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Album review: 'Lo-Fi Resolutions E.P.'



Original Synth

‘Lo-Fi Resolutions E.P.’


Being stuck inside for the sake of social distancing, it can seem like introspection is all we have right now. But staring down the barrel of your own thoughts, particularly if they involve a nagging need to overhaul your sense of morality, can be tedious and not at all pleasant. Fortunately, Rochester musician Pat Dupont, under the moniker Original Synth, has created a bubbly, electronica-driven soundtrack for all you spiritual seekers.

With the six-track “Lo-Fi Resolutions E.P.” — released digitally, on Bandcamp, March 25 — Dupont has effectively made an earnest pop album within a progressive Judeo-Christian framework, eschewing cheesy proselytizing for self-effacing satire. If there’s any sermonizing here, it’s about advocating for humility and empathy for others.

It helps a lot that the music is irrepressibly quirky and fun. Dupont perfects the medium of indie electro-pop that had its early-2000s renaissance with The Postal Service and saw its culmination in the synth-heavy anthems of Owl City by the end of that decade.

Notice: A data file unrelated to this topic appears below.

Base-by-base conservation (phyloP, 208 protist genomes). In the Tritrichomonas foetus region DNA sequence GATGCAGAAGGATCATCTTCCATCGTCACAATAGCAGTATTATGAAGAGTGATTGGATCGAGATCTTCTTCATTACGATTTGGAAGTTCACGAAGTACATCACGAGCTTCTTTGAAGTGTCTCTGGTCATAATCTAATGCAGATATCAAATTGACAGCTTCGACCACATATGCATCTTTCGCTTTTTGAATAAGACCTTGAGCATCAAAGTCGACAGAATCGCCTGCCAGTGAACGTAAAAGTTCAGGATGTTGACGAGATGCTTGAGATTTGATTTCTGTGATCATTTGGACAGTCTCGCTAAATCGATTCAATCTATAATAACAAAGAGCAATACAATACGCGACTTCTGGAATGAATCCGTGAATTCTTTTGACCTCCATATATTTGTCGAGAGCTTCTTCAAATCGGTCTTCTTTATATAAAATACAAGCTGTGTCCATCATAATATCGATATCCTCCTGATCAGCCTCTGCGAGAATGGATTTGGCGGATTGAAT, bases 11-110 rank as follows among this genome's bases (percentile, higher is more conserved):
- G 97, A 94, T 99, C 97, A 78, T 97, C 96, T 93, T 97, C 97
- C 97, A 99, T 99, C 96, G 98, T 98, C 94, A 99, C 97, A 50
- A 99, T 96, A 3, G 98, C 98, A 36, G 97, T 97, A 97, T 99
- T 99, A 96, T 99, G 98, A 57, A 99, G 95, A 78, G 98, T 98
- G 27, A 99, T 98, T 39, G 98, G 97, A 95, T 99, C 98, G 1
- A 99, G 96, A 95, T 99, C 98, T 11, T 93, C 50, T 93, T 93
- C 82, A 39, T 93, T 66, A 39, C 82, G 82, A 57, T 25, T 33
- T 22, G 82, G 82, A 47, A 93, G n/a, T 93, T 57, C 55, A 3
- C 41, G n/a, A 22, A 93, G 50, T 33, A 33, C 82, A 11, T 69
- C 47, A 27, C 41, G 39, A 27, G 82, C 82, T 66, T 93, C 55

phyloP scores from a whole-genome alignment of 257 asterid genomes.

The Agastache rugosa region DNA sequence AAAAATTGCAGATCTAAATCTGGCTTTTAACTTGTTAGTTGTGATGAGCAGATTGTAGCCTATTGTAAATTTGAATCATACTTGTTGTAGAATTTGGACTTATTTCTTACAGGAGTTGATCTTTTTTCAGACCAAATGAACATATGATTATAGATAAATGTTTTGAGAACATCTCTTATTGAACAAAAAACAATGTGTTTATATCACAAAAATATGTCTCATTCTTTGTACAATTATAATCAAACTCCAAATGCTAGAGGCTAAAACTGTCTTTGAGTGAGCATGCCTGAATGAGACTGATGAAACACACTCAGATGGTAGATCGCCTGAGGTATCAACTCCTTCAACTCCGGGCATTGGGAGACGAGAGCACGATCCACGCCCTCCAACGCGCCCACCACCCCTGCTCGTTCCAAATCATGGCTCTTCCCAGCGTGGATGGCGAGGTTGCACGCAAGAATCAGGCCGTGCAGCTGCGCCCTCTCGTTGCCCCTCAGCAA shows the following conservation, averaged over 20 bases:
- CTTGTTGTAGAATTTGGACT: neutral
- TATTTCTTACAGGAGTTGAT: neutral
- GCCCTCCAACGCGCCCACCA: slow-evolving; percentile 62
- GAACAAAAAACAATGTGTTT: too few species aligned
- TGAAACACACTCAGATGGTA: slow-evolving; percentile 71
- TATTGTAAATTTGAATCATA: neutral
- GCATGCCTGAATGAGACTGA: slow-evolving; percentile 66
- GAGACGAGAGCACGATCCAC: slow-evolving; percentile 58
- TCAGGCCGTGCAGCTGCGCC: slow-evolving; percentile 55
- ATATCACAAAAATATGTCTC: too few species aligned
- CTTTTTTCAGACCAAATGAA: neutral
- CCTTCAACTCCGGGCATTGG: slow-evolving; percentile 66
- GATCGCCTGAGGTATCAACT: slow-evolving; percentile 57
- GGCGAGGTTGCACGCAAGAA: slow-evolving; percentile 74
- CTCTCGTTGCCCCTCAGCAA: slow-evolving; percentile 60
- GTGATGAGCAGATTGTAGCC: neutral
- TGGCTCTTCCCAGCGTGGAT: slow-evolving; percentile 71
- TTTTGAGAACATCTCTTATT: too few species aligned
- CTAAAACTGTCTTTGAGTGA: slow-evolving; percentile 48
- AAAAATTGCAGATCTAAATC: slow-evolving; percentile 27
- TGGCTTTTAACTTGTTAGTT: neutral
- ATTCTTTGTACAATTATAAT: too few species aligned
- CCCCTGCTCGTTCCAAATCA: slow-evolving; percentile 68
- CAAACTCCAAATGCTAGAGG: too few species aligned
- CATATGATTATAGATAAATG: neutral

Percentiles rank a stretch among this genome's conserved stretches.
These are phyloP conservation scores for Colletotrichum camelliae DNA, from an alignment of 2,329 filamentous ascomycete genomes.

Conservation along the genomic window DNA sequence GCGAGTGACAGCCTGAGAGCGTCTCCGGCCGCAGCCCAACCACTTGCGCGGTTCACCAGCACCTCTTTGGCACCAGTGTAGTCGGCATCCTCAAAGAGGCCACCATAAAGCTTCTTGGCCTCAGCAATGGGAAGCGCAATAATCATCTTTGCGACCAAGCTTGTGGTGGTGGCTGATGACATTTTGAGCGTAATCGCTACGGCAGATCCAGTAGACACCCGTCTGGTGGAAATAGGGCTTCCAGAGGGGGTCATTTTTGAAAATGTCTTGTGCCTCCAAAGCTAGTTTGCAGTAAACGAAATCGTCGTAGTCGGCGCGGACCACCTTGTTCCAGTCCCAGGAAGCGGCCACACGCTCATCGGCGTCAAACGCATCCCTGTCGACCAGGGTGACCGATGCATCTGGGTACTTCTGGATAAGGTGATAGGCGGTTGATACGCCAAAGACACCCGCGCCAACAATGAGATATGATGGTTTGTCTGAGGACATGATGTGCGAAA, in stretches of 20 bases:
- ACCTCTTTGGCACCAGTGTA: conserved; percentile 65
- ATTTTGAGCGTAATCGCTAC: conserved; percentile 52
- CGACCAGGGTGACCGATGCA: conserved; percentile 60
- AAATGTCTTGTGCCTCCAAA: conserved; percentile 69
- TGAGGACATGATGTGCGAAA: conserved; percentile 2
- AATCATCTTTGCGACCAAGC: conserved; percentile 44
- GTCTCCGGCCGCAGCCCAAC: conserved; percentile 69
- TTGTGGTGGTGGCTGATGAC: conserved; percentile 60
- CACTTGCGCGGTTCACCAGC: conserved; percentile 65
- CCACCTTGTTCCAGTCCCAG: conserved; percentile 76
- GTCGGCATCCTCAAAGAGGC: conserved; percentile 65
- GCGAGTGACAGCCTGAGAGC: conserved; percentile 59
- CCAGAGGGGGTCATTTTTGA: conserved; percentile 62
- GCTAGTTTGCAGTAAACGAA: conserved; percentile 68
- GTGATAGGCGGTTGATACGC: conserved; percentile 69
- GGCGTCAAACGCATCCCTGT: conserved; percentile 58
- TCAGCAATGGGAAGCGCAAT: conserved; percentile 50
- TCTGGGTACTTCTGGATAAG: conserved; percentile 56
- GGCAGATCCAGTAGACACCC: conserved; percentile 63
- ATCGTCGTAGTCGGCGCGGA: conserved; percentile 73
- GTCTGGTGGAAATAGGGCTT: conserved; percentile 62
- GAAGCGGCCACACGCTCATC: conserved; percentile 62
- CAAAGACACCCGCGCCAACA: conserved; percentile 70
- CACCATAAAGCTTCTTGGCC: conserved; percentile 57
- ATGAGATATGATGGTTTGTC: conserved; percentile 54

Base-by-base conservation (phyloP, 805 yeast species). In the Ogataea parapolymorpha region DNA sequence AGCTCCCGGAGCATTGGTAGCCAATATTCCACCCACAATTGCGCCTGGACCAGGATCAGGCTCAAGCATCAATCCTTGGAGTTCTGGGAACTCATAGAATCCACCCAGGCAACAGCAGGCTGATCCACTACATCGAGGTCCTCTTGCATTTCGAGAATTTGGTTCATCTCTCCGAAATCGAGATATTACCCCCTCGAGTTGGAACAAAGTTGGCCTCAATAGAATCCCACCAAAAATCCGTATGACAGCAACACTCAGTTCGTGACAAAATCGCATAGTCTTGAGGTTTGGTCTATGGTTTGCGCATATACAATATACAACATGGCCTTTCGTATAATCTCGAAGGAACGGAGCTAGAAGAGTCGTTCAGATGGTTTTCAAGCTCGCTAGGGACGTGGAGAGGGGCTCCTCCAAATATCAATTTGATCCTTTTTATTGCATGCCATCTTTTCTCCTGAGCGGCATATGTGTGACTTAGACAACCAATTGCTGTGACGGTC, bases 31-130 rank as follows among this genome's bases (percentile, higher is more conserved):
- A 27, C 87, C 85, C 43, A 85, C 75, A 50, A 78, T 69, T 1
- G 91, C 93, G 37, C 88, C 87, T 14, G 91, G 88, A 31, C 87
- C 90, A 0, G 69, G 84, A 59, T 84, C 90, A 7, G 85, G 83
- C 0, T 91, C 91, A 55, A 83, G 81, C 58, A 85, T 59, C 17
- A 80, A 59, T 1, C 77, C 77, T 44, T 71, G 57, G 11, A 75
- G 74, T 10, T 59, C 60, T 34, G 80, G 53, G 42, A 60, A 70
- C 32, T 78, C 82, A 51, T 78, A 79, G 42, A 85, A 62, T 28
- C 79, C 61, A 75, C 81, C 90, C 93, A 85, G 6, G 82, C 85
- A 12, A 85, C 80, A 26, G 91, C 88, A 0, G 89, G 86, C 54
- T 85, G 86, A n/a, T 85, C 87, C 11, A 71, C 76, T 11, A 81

Dupont achieves a wide variety of timbres through the seemingly simple use of keyboards and plenty of technical proficiency, though the music never sounds stilted or lifeless. Be on the lookout for an abundance of synth hooks that are silly and self-aware. Ultimately though, these electro-antics are the sweet sugar coating of some hard-to-swallow pills for those who claim a direct line to spiritual truth.

“A Change in Presentation” calls out the institutionalized hypocrisy of church leaders who disregard the principal tenets of their faith: “‘Blessed are the peacemakers, pray for and love your foes’ doesn’t mean advocate for maintaining the status quo...There’s hell to pay for women who dare cross the party line and grace for every man who gets caught cheating on his wife.”

Dupont comes off like a prophet for the millennial era, whether pointing out the dangers of virtue signaling on the dizzying “Vanity Affair” or the oppressive patriarchal tendencies that are reinforced by religious fundamentalism on “Father Abraham,” with its twisted-carnival atmosphere. In the end, it’s his agnostic perspective that keeps the “Lo-Fi Resolutions E.P.” from being trite: “And I know I’m grasping at sand that’s weightless and passes through our hands/ And the joke’s in the way it completes the beach underneath me.”

Although Dupont’s not charging anything for the self-produced EP — also available on cassette tape by request — he directs listeners to consider sending donations to St. Joseph’s House of Hospitality, where he works, as it continues to serve the community during the pandemic.

Daniel J. Kushner is CITY’s music editor. He can be reached at